August 28, 2014 Practice Points

Third Circuit Joins Sixth: Class Arbitration Is for Courts to Decide

By Christopher S. Moore

In Opalinski v. Robert Half Int’l Inc.,____ F.3d ____, No. 12-4444, 2014 WL 3733685 (3d Cir. July 30, 2014), the Third Circuit held that whether class arbitration was available was a “substantive issue of arbitrability” for the court, not the arbitrator, to decide absent clear agreement otherwise. In so holding, the Third Circuit joined the Sixth Circuit’s decision in Reed Elsevier, Inc. v. Crockett, 734 F.3d 594 (6th Cir. 2013).

Both named plaintiffs were former employees of defendant Robert Half International (RHI). They brought a class action against RHI alleging violations of the Fair Labor Standards Act. The plaintiffs signed employment agreements that contained an arbitration clause stating that “‘[a]ny dispute or claim arising out of or related to Employee’s employment, termination of employment or any provision of this Agreement’ shall be submitted to arbitration.” Neither agreement mentioned class arbitration.

Based on these agreements, RHI moved to compel arbitration with each of the plaintiffs individually. The district court granted that request, but held that the propriety of individual versus class arbitration was for the arbitrator to decide. The arbitrator then issued a partial award and ruled that the employment agreements permitted class arbitration. RHI moved to vacate the partial award. The district court denied the motion to vacate, and RHI appealed.

The Third Circuit observed that neither the Supreme Court nor the Third Circuit had clearly decided whether courts or arbitrators are supposed to decide the availability of class-wide arbitration. However, it compared that question to one that has long been recognized as being within the court’s prerogative, namely, “whose claims” an arbitrator may decide. Id. at *4. The court noted that the named plaintiffs were contending that their arbitration agreements empowered the arbitrator not only to decide their personal claims but also the claims of additional individuals who were not parties to the action. It held that it was the court’s responsibility to decide whose claims were subject to arbitration, those of the individual plaintiffs or those of an entire class.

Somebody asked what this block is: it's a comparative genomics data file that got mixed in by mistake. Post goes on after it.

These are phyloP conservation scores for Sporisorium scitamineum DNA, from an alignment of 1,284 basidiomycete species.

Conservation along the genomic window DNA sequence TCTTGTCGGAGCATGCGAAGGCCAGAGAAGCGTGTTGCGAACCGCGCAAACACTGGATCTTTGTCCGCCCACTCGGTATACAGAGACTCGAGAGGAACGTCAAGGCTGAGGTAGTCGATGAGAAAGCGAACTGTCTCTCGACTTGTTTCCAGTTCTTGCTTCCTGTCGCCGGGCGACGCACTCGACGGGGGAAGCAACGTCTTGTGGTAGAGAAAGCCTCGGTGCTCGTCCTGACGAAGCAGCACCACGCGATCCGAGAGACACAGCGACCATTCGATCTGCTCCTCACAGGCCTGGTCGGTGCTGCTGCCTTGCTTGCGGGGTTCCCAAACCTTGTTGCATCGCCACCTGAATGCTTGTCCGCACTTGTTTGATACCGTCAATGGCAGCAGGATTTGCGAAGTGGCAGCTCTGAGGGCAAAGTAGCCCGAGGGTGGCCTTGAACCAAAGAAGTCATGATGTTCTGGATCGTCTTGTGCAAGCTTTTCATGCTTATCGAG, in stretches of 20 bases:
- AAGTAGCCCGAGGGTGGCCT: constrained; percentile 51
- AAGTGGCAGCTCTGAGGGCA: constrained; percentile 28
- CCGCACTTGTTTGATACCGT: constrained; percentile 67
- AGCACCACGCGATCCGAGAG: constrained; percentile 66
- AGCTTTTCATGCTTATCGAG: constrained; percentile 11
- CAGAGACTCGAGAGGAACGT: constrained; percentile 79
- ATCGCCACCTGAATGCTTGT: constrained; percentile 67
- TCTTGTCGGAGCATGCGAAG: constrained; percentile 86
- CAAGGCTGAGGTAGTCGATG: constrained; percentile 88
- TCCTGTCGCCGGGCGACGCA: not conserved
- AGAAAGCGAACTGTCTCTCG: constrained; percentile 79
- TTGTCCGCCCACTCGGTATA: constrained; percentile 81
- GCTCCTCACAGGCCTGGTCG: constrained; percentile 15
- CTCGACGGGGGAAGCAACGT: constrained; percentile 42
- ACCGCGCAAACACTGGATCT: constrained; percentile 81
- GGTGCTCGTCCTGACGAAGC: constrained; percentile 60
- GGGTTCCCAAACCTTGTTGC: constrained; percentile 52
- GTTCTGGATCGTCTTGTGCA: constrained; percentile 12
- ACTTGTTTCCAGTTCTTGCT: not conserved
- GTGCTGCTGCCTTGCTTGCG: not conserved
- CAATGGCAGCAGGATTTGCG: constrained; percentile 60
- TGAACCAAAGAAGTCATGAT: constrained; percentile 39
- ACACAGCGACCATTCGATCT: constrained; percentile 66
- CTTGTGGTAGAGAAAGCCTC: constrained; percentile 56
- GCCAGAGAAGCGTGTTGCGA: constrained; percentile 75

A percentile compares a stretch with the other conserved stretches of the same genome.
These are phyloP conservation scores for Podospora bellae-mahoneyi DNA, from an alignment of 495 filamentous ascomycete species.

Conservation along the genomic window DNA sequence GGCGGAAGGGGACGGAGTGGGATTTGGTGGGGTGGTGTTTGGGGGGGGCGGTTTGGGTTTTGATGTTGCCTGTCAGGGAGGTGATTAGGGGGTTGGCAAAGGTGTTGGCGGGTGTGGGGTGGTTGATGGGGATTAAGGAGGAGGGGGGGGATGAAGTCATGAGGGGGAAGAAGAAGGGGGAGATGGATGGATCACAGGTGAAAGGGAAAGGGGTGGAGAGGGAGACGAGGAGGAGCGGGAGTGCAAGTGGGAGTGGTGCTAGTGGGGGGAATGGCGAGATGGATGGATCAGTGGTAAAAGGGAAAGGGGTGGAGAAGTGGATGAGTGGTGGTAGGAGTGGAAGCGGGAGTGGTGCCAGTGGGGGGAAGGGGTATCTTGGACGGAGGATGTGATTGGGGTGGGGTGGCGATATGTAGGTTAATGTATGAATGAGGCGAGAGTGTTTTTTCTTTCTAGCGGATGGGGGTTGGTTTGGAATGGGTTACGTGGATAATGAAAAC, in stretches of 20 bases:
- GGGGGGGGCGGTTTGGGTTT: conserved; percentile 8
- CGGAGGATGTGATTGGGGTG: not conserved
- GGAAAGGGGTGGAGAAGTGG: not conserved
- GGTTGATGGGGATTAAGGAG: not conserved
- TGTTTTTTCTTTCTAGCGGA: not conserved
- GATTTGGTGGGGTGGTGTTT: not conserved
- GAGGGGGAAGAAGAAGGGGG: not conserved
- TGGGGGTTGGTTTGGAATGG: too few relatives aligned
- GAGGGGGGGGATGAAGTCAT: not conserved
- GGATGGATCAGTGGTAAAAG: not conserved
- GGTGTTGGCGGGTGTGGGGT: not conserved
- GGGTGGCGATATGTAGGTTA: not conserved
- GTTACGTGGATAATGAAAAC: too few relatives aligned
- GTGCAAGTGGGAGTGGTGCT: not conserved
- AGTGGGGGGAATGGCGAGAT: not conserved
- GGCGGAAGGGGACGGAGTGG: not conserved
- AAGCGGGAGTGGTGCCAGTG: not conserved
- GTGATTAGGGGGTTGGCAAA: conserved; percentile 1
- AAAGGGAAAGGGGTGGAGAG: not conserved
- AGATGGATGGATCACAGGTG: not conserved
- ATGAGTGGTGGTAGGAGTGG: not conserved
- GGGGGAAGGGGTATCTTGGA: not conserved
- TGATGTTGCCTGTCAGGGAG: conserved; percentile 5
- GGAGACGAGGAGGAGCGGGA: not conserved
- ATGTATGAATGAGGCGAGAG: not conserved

The Third Circuit also noted the many substantial differences between a typical, bilateral arbitration and a class arbitration as discussed in Stolt-Nielsen, S.A. v. AnimalFeeds Int’l Corp., 559 U.S. 662 (2010). Id. at *5. It said that it believes the Supreme Court signaled that the availability of class-wide arbitration is a “substantive gateway dispute qualitatively [different] from deciding an individual quarrel.” “Traditional individual arbitration and class arbitration are so distinct that a choice between the two goes, we believe, to the very type of controversy to be resolved.” Id. It found this to be a second and independent reason for its holding that the availability of class arbitration was for the courts, and not the arbitrator, to decide.

The Third Circuit recognized that a different result would be reached if “the parties clearly and unmistakably provide otherwise” in their arbitration agreement. Here, however, the agreement was silent on class arbitrability. Thus, the parties had not “clearly and unmistakably” provided that the arbitrator was to determine the availability of class arbitration.

The Supreme Court has not yet decided whether the availability of class arbitration presumptively should be decided by the courts. It will be interesting to see how other courts address this issue, and whether the Supreme Court will put it to rest.

Keywords: litigation, ADR, alternative dispute resolution, class arbitration, classwide arbitration, gateway issue, question of arbitrability, clear and unmistakable, arbitration clause

Christopher S. Moore is with Novack and Macey LLP in Chicago, Illinois.

Copyright © 2016, American Bar Association. All rights reserved. This information or any portion thereof may not be copied or disseminated in any form or by any means or downloaded or stored in an electronic database or retrieval system without the express written consent of the American Bar Association. The views expressed in this article are those of the author(s) and do not necessarily reflect the positions or policies of the American Bar Association, the Section of Litigation, this committee, or the employer(s) of the author(s).